This chapter provides guidelines for the validation of isolator systems for use in sterility testing of compendial articles. [Note—In the context of this chapter, “decontaminated” refers to an item or surface that has been subjected to a process that eliminates viable bioburden. ]
Isolators—devices that create controlled environments in which to conduct Pharmacopeial sterility tests—have been used since the mid-1980s. An isolator is supplied with air through a HEPA or better air filter and is able to be reproducibly decontaminated. Closed isolators, which are systems with no direct opening to the external environment, are normally used for sterility testing, although open isolators which allow the egress of materials through a defined opening that precludes the entry of contamination by means of air overpressure may be used. Closed isolators use only decontaminated interfaces or a rapid-transfer port for the transfer of materials. Isolators are constructed of flexible plastics (such as polyvinyl chloride), rigid plastics, glass, or stainless steel.
Isolator systems protect the test article and supplies from contamination during handling by essentially eliminating direct contact between the analyst and the test articles. All transfers of material into and out of the isolator are accomplished in an aseptic fashion while maintaining complete environmental separation. Aseptic manipulations within the isolator are made with half-suits, which are flexible components of the isolator wall that allow the operator a full range of motion within the isolator, or by gloves and sleeves. Operators are not required to wear special clean-room clothing for conducting sterility tests within isolators; standard laboratory clothing is adequate, although a pair of sterile gloves is frequently worn under the isolator gloves as an added precaution against contamination entering the isolator enclosure and for hygiene purposes. The interior of the isolator is treated with sporicidal chemicals that result in the elimination of all viable bioburden on exposed surfaces.

Air Handling Systems
An isolator used for sterility testing is equipped with microbial retentive filters (HEPA filters or better are required). At rest, the isolator meets the particulate air-quality requirements for an ISO Class 5 area as defined in ISO 14644-1 through -3* (see Microbiological Evaluation of Clean Rooms and Other Controlled Environments 1116). However, the isolator need not meet Class 5 conditions during an operation that may generate particulates, and no requirements for air velocity or air exchange rate exist. The isolator should be sealed well enough during decontamination that the dissemination of sporicidal vapors or gases into the surrounding environment is kept to appropriately low levels. When direct openings to the outside environment exist, constant air overpressure conditions maintain sterile conditions within the isolator. In general, both open and closed isolators are maintained at positive pressure relative to the surrounding environment, and overpressures of 20 Pa or more are typical. The user should never exceed the maximum pressure recommended by the isolator manufacturer. Airflow within isolators used for sterility testing is either unidirectional or turbulent.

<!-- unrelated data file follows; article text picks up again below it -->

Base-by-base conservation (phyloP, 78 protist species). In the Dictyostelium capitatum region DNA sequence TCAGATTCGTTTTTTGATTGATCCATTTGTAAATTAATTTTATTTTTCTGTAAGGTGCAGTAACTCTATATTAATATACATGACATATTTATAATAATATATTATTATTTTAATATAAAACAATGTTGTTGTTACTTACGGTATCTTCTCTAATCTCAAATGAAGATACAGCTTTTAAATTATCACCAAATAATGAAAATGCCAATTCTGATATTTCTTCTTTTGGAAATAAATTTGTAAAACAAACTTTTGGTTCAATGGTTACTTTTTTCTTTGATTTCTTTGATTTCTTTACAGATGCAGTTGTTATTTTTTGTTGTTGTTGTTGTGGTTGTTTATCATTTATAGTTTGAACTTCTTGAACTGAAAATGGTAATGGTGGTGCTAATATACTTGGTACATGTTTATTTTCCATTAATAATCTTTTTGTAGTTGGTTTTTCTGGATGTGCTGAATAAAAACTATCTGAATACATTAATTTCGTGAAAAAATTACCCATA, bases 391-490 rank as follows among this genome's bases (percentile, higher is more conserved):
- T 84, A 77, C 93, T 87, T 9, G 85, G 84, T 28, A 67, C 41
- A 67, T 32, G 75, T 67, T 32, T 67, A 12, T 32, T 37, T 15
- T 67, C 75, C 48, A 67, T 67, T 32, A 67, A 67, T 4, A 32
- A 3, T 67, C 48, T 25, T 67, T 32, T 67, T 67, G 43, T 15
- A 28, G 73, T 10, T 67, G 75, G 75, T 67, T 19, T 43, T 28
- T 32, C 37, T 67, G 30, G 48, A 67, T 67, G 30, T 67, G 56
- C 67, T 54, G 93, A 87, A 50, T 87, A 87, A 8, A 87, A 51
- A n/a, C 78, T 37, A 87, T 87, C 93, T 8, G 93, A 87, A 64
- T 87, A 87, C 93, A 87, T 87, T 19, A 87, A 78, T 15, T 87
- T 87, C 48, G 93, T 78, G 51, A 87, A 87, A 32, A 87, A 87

Transfer Ports and Doors
Isolators may be attached to a “pass-through” decontaminator or transfer isolator to enable the direct transfer of sterile media, sterile dilution fluids, and sterile supplies from the decontaminator into the isolator system. Rapid transfer ports (RTPs) enable two isolators, i.e., the work station and transfer isolator, to be connected to one another, so that supplies can be moved aseptically from one isolator to another. Aseptic connections between two isolators or an isolator and an RTP-equipped container can be made in unclassified environments using RTPs. The nonsterile surfaces of the RTP are connected using locking rings or flanges. A compressed gasket assembly provides an airtight seal, thereby preventing the ingress of microorganisms.
When the two RTP flanges are linked to form an airtight passage, a narrow band of gasket remains that could harbor microbial contamination. This exposed gasket should be routinely disinfected immediately after the connection is made, and before materials are transferred through the RTP. Good aseptic technique is used when transferring materials and care is taken not to touch the gasket with the materials being transferred or with the gloved hands.
Preventive maintenance and lubrication of the gasket assemblies on the flanges is performed according to the RTP manufacturer's recommendations. The RTP gaskets are changed at the recommended frequency and periodically checked for damage, because cut or torn gaskets cannot make a truly airtight seal.